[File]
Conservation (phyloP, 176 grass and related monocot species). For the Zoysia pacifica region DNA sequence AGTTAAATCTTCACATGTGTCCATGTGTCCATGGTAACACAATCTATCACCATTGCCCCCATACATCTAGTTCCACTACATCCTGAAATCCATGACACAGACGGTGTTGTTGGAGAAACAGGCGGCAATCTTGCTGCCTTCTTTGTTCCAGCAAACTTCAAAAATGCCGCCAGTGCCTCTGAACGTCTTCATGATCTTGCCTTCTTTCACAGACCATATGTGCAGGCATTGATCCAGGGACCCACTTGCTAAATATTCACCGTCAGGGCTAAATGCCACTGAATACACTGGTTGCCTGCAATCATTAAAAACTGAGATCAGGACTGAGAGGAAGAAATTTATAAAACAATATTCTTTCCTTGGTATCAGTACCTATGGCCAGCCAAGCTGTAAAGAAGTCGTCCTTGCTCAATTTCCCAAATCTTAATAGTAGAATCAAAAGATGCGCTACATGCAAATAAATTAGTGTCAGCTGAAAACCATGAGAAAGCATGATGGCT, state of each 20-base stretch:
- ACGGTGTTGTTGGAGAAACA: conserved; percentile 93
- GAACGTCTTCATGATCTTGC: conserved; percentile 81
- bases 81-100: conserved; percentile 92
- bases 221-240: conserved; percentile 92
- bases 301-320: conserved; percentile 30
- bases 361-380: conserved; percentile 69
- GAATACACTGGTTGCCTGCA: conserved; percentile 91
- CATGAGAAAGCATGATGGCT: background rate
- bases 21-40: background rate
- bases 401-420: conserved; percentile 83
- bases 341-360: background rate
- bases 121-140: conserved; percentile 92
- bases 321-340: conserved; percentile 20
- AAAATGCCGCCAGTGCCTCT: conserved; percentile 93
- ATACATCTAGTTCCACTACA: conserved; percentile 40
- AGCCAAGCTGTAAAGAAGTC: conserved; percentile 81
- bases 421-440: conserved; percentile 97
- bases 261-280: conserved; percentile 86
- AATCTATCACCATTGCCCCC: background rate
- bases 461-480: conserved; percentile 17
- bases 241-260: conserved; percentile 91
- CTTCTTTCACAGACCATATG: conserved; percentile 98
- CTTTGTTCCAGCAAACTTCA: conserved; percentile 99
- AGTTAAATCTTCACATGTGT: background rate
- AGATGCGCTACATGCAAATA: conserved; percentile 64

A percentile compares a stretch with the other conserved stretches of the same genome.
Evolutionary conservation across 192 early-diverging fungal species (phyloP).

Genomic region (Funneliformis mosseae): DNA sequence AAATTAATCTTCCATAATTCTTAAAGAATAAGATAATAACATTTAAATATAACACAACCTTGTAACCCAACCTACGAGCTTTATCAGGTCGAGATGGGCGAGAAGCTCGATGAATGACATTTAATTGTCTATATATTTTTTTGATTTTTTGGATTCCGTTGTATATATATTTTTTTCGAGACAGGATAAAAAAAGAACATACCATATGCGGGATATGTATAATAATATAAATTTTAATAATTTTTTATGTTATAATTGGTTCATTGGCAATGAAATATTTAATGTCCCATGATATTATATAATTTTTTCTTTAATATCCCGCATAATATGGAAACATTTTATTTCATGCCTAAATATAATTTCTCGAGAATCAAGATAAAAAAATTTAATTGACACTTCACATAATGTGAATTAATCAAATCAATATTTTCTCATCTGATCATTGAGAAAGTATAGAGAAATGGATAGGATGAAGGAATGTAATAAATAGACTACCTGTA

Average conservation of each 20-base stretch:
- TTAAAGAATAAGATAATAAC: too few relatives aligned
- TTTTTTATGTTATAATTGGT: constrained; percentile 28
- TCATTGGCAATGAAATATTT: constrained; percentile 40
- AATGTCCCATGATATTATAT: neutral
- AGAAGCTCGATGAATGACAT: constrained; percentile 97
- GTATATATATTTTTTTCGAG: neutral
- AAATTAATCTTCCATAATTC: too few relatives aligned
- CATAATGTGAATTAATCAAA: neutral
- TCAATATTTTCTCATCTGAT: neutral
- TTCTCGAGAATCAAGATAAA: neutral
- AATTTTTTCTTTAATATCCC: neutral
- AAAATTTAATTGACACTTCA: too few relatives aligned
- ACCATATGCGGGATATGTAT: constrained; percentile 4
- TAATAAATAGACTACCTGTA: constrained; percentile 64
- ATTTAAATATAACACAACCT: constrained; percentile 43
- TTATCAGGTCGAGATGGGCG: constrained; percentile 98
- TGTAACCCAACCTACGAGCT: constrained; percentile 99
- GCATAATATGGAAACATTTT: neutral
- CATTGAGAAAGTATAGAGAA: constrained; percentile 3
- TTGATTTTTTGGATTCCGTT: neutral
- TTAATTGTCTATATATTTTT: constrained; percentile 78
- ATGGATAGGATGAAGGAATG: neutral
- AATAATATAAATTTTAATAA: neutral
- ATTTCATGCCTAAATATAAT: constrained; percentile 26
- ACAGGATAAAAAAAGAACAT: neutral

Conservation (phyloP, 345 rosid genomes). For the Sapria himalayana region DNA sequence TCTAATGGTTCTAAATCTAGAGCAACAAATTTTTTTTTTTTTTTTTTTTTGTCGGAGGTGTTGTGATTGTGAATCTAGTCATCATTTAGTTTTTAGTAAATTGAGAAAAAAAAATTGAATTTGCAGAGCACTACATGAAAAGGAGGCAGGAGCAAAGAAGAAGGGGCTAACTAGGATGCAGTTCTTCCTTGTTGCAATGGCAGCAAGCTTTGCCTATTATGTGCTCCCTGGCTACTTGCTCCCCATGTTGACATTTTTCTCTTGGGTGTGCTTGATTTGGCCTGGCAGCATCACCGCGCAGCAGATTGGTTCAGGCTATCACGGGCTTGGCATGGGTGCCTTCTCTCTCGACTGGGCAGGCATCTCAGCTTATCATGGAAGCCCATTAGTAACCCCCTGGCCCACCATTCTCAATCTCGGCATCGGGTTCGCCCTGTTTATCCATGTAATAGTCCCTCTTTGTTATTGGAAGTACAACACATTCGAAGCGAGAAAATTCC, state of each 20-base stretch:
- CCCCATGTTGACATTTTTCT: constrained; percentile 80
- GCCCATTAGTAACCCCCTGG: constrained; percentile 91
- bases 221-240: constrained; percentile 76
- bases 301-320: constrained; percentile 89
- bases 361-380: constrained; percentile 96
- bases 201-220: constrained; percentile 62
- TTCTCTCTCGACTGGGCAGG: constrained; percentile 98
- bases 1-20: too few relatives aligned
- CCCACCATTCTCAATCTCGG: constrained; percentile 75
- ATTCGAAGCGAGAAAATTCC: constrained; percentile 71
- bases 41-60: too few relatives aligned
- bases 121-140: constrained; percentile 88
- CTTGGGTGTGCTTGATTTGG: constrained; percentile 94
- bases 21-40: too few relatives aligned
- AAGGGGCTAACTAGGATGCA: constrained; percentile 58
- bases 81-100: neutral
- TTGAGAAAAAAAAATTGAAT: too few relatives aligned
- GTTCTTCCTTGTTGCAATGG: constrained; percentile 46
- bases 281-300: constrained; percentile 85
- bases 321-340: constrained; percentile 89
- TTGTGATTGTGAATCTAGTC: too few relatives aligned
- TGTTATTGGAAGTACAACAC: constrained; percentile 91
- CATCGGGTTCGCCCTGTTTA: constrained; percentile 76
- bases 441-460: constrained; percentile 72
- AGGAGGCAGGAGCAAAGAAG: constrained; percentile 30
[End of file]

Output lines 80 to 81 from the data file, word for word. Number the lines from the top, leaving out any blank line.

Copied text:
- bases 441-460: constrained; percentile 72
- AGGAGGCAGGAGCAAAGAAG: constrained; percentile 30